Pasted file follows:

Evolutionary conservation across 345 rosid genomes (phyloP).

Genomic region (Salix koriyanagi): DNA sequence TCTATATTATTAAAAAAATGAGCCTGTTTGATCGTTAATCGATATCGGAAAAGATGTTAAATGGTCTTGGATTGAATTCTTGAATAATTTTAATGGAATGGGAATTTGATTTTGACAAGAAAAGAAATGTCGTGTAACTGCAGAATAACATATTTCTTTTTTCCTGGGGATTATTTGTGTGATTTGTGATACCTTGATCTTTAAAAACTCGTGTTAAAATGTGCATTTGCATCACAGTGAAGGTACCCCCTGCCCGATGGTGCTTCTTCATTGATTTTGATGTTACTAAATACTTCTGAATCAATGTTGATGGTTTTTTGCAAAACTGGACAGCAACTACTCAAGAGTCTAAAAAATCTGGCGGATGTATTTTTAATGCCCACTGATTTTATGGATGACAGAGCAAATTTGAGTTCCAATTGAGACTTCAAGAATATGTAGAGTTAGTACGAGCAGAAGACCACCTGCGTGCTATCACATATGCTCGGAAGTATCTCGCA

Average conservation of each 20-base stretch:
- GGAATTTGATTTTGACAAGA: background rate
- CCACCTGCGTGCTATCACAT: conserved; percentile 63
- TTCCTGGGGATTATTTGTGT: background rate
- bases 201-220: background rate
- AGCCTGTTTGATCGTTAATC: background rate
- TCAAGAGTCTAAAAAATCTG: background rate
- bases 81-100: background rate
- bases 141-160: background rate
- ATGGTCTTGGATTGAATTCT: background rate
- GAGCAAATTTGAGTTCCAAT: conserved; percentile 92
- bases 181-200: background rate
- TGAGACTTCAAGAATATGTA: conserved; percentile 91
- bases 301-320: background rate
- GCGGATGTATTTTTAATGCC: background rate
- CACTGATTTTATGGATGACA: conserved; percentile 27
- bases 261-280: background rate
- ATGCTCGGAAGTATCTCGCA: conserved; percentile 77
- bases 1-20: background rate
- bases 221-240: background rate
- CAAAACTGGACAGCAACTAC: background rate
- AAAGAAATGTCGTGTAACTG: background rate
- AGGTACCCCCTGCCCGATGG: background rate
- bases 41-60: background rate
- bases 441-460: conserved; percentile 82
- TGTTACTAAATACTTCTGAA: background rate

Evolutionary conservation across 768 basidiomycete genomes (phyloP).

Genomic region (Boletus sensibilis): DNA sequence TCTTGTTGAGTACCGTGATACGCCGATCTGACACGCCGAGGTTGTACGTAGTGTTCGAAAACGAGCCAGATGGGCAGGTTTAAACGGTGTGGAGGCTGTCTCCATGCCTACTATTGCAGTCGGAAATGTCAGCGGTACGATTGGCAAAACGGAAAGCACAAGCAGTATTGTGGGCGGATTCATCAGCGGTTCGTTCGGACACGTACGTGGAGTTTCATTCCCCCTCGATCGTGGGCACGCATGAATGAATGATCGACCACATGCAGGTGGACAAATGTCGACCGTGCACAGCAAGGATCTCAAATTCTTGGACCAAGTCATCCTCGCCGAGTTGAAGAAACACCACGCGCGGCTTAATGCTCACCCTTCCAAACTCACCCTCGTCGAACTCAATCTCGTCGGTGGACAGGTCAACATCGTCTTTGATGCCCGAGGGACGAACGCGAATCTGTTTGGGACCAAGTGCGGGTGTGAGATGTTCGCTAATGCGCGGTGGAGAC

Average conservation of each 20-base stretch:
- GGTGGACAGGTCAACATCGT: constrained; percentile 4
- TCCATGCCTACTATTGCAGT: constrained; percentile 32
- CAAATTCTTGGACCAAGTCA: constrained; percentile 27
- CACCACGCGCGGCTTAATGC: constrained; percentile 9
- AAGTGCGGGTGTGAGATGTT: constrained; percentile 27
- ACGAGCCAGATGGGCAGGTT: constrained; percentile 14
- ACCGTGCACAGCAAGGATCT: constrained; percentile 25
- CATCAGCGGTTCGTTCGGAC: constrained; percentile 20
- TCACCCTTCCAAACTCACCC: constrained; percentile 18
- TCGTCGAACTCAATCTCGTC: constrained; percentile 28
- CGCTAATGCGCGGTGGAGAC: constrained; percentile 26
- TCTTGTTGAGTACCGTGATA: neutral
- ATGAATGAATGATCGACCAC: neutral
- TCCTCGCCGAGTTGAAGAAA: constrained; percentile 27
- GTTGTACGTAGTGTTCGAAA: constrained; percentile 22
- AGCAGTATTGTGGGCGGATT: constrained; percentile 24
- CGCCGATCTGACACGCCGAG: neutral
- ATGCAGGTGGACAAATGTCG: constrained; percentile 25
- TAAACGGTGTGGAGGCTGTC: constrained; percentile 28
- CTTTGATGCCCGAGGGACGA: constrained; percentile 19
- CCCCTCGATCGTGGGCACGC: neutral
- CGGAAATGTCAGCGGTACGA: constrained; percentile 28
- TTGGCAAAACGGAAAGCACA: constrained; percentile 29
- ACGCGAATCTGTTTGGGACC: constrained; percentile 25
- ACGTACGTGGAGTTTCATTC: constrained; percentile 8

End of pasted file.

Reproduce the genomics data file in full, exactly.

Evolutionary conservation across 345 rosid genomes (phyloP).

Genomic region (Salix koriyanagi): DNA sequence TCTATATTATTAAAAAAATGAGCCTGTTTGATCGTTAATCGATATCGGAAAAGATGTTAAATGGTCTTGGATTGAATTCTTGAATAATTTTAATGGAATGGGAATTTGATTTTGACAAGAAAAGAAATGTCGTGTAACTGCAGAATAACATATTTCTTTTTTCCTGGGGATTATTTGTGTGATTTGTGATACCTTGATCTTTAAAAACTCGTGTTAAAATGTGCATTTGCATCACAGTGAAGGTACCCCCTGCCCGATGGTGCTTCTTCATTGATTTTGATGTTACTAAATACTTCTGAATCAATGTTGATGGTTTTTTGCAAAACTGGACAGCAACTACTCAAGAGTCTAAAAAATCTGGCGGATGTATTTTTAATGCCCACTGATTTTATGGATGACAGAGCAAATTTGAGTTCCAATTGAGACTTCAAGAATATGTAGAGTTAGTACGAGCAGAAGACCACCTGCGTGCTATCACATATGCTCGGAAGTATCTCGCA

Average conservation of each 20-base stretch:
- GGAATTTGATTTTGACAAGA: background rate
- CCACCTGCGTGCTATCACAT: conserved; percentile 63
- TTCCTGGGGATTATTTGTGT: background rate
- bases 201-220: background rate
- AGCCTGTTTGATCGTTAATC: background rate
- TCAAGAGTCTAAAAAATCTG: background rate
- bases 81-100: background rate
- bases 141-160: background rate
- ATGGTCTTGGATTGAATTCT: background rate
- GAGCAAATTTGAGTTCCAAT: conserved; percentile 92
- bases 181-200: background rate
- TGAGACTTCAAGAATATGTA: conserved; percentile 91
- bases 301-320: background rate
- GCGGATGTATTTTTAATGCC: background rate
- CACTGATTTTATGGATGACA: conserved; percentile 27
- bases 261-280: background rate
- ATGCTCGGAAGTATCTCGCA: conserved; percentile 77
- bases 1-20: background rate
- bases 221-240: background rate
- CAAAACTGGACAGCAACTAC: background rate
- AAAGAAATGTCGTGTAACTG: background rate
- AGGTACCCCCTGCCCGATGG: background rate
- bases 41-60: background rate
- bases 441-460: conserved; percentile 82
- TGTTACTAAATACTTCTGAA: background rate

Evolutionary conservation across 768 basidiomycete genomes (phyloP).

Genomic region (Boletus sensibilis): DNA sequence TCTTGTTGAGTACCGTGATACGCCGATCTGACACGCCGAGGTTGTACGTAGTGTTCGAAAACGAGCCAGATGGGCAGGTTTAAACGGTGTGGAGGCTGTCTCCATGCCTACTATTGCAGTCGGAAATGTCAGCGGTACGATTGGCAAAACGGAAAGCACAAGCAGTATTGTGGGCGGATTCATCAGCGGTTCGTTCGGACACGTACGTGGAGTTTCATTCCCCCTCGATCGTGGGCACGCATGAATGAATGATCGACCACATGCAGGTGGACAAATGTCGACCGTGCACAGCAAGGATCTCAAATTCTTGGACCAAGTCATCCTCGCCGAGTTGAAGAAACACCACGCGCGGCTTAATGCTCACCCTTCCAAACTCACCCTCGTCGAACTCAATCTCGTCGGTGGACAGGTCAACATCGTCTTTGATGCCCGAGGGACGAACGCGAATCTGTTTGGGACCAAGTGCGGGTGTGAGATGTTCGCTAATGCGCGGTGGAGAC

Average conservation of each 20-base stretch:
- GGTGGACAGGTCAACATCGT: constrained; percentile 4
- TCCATGCCTACTATTGCAGT: constrained; percentile 32
- CAAATTCTTGGACCAAGTCA: constrained; percentile 27
- CACCACGCGCGGCTTAATGC: constrained; percentile 9
- AAGTGCGGGTGTGAGATGTT: constrained; percentile 27
- ACGAGCCAGATGGGCAGGTT: constrained; percentile 14
- ACCGTGCACAGCAAGGATCT: constrained; percentile 25
- CATCAGCGGTTCGTTCGGAC: constrained; percentile 20
- TCACCCTTCCAAACTCACCC: constrained; percentile 18
- TCGTCGAACTCAATCTCGTC: constrained; percentile 28
- CGCTAATGCGCGGTGGAGAC: constrained; percentile 26
- TCTTGTTGAGTACCGTGATA: neutral
- ATGAATGAATGATCGACCAC: neutral
- TCCTCGCCGAGTTGAAGAAA: constrained; percentile 27
- GTTGTACGTAGTGTTCGAAA: constrained; percentile 22
- AGCAGTATTGTGGGCGGATT: constrained; percentile 24
- CGCCGATCTGACACGCCGAG: neutral
- ATGCAGGTGGACAAATGTCG: constrained; percentile 25
- TAAACGGTGTGGAGGCTGTC: constrained; percentile 28
- CTTTGATGCCCGAGGGACGA: constrained; percentile 19
- CCCCTCGATCGTGGGCACGC: neutral
- CGGAAATGTCAGCGGTACGA: constrained; percentile 28
- TTGGCAAAACGGAAAGCACA: constrained; percentile 29
- ACGCGAATCTGTTTGGGACC: constrained; percentile 25
- ACGTACGTGGAGTTTCATTC: constrained; percentile 8